Most executives working more than 60 hours a week admit they won't be able to sustain their 'extreme jobs' for more than a year if it cost them a quality family life and their personal well-being, according to a study published in the Harvard Business Review.
Long working hours are becoming increasingly common in director-level posts and above, with new communications technology blurring the line between work and private life, say the authors of the report.
Sylvia Ann Hewlett, president of the Centre for Work-Life Policy in New York and Carolyn Buck Luce, of the consulting firm
Ernst& Young, found that almost two thirds of the professionals surveyed said they did not get enough sleep, half did not get enough exercise and a significant number over-ate, consumed too much alcohol, or relied on medication to relieve insomnia or anxiety, the study found.
Almost two-thirds of the family men surveyed reported that their work interfered with their ability to have strong relationships with their children, as did a third of women. These extreme workers also tended to neglect their intimate relationships.
More than half of the male executives and 80 per cent of the women said they would not be able to keep up with the demands of a 60-plus hour working week for more than a year.
But the study, entitled 'Extreme Jobs; The Dangerous Allure of the 70-hour Workweek', found that 76 per cent of respondents professed that they loved their jobs, with the authors saying certain executives felt stimulated by working such long hours, which often demanded 24-hour attention to projects and tight deadlines.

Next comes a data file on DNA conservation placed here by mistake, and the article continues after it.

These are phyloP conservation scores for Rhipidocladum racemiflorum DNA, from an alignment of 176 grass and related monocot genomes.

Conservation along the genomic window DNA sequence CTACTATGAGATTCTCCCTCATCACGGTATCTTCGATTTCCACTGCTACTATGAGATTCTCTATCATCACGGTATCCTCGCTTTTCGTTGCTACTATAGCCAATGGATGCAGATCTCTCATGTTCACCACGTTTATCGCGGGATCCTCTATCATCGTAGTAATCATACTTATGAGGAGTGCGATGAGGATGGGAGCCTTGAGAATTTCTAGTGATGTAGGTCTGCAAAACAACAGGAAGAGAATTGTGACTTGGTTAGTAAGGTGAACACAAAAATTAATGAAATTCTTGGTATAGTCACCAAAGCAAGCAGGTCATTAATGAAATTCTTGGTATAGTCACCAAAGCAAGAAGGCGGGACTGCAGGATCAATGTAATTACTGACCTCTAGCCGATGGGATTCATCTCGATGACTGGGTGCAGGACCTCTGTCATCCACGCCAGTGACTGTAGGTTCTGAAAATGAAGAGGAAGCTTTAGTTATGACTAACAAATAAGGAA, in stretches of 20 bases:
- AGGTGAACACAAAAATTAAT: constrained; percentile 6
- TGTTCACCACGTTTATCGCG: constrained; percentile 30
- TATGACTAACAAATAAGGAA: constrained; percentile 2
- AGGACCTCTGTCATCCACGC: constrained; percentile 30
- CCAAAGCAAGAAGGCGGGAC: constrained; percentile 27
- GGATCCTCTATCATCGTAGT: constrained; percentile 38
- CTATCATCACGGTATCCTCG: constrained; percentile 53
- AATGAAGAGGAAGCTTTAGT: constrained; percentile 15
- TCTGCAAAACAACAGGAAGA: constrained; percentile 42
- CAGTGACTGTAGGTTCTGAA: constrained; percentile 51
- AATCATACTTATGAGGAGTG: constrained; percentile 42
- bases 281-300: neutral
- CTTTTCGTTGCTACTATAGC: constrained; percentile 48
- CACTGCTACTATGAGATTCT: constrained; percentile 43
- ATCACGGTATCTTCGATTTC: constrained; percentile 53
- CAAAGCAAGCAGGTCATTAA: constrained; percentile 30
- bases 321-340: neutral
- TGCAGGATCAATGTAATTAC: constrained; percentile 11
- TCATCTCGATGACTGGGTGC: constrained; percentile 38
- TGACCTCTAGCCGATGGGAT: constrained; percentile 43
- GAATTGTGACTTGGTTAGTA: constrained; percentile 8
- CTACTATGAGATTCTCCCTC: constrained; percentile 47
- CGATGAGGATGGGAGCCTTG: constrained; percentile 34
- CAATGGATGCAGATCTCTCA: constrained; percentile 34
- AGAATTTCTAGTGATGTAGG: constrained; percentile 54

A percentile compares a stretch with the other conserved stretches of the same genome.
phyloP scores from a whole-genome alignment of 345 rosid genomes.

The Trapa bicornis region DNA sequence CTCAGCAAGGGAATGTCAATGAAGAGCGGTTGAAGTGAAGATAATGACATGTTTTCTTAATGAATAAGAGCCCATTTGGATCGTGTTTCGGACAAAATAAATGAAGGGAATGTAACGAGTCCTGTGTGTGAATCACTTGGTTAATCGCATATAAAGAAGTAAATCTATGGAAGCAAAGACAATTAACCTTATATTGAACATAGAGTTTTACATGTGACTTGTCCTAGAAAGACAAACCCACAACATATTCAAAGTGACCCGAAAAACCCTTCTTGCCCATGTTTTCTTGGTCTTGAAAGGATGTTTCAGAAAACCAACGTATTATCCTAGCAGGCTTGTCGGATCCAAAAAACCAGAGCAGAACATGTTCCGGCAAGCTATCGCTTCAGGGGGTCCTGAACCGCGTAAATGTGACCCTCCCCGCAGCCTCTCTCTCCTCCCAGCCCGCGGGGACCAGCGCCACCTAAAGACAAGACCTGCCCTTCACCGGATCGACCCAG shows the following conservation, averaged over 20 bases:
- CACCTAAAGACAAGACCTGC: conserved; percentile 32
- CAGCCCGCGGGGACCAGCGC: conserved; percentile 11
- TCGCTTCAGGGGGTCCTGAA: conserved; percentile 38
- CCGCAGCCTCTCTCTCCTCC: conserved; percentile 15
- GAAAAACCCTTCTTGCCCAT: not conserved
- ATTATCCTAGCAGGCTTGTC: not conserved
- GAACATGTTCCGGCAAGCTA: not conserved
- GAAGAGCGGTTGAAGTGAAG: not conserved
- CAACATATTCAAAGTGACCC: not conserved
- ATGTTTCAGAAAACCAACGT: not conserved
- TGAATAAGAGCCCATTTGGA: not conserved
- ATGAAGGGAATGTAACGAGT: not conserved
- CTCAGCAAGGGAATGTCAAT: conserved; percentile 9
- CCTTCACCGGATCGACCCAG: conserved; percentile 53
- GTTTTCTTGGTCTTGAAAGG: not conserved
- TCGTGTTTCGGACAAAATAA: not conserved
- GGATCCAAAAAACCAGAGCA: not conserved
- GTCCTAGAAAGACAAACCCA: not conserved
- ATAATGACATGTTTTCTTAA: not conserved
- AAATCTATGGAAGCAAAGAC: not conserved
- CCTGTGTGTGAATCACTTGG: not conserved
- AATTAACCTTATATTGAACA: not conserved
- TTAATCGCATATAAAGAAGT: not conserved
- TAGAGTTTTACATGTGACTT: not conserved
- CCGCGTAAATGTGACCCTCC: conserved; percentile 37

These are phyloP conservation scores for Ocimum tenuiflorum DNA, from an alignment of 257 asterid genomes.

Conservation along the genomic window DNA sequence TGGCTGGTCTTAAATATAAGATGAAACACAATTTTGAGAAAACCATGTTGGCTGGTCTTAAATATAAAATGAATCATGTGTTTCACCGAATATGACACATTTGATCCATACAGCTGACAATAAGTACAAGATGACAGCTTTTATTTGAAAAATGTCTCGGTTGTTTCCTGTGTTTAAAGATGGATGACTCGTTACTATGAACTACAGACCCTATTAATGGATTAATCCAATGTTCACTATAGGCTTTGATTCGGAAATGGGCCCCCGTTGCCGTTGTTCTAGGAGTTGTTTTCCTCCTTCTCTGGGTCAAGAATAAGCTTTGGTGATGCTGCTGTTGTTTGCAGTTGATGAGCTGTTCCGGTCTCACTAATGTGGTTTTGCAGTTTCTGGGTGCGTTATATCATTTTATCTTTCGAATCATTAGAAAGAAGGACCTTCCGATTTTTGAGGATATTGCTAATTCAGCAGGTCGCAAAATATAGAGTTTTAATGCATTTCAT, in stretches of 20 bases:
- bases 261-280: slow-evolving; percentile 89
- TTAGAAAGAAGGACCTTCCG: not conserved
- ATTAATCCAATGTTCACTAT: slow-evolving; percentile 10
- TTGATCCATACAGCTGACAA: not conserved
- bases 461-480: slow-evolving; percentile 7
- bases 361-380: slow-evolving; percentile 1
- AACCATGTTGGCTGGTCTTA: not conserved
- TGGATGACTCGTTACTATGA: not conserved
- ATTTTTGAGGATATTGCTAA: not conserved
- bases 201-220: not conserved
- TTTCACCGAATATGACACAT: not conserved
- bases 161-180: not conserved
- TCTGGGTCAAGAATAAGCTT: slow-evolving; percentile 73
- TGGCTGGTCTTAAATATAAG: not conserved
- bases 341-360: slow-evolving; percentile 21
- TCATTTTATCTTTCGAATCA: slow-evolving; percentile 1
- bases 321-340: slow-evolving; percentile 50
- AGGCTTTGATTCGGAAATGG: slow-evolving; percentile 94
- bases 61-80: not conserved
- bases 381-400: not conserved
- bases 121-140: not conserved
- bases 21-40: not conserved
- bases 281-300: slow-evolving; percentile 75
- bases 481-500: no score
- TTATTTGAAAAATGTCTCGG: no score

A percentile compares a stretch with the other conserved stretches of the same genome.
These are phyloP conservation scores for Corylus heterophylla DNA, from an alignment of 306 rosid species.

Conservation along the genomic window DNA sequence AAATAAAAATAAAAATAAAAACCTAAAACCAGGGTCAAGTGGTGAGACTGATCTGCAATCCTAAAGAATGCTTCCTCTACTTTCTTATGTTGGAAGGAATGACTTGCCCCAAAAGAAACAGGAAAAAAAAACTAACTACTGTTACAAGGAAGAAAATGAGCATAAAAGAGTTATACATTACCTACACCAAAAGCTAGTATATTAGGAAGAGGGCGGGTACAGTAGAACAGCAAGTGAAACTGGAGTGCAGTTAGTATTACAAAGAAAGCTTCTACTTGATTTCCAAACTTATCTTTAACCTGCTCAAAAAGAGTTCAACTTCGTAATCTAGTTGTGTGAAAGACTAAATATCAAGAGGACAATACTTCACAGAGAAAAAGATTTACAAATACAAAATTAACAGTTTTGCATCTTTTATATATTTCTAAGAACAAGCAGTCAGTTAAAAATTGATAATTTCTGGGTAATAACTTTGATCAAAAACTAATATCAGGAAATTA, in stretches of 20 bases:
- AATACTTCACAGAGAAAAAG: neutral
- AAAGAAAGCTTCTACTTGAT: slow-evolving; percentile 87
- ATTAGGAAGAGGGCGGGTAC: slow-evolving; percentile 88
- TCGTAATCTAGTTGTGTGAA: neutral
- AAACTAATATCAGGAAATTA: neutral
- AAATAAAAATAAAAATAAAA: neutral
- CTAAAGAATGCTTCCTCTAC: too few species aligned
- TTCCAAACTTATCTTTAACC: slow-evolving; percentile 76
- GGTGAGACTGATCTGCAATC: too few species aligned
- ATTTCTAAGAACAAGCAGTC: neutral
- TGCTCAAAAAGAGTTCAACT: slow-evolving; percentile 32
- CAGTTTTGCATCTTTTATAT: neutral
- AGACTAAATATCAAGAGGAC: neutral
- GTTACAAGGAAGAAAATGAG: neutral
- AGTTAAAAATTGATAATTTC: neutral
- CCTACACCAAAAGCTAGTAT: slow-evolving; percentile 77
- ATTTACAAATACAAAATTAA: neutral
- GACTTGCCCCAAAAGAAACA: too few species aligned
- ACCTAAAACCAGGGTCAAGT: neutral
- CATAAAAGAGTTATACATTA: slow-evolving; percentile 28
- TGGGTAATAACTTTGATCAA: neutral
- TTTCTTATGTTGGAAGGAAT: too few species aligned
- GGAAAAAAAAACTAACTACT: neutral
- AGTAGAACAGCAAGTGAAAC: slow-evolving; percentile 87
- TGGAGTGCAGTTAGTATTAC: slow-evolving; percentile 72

While the 40-hour work week was considered standard previously, the study found that a total of 62 per cent of high-earning individuals reported that they worked more than 50 hours a week, 35 per cent worked more than 60 hours a week, and 10 per cent worked more than 80 hours a week.
Of these, 48 per cent said they were working an average of 16.6 more hours per week than they did five years ago, 42 per cent took 10 or fewer vacation days per year and 55 per cent claimed they had to cancel their leave on a regular basis.
Stronger competitive pressures had emerged for fewer corporate officer positions as a result of mergers and an influx of talent, the study found.
Women were also found to be unafraid of the pressure at work and were less likely to log in some of the longer hours. Of those holding high-earning jobs with reasonable hours of less than 60 hours per week, 39 per cent were women. But this declined to 30 per cent for jobs with longer hours.
The report concluded that women were likely to be less tolerant of long hours because they were more aware of the opportunity costs, particularly the effect on their children.
Women, the report said, were worried about the implications for their children not because of a mother's caring role, but because more men in extreme jobs had the support of their spouse or partner at home.
Researchers surveyed 652 men and 323 women aged between 25 and 60 employed at a director level or above in 2005. The report was published in the Harvard Business Review last December.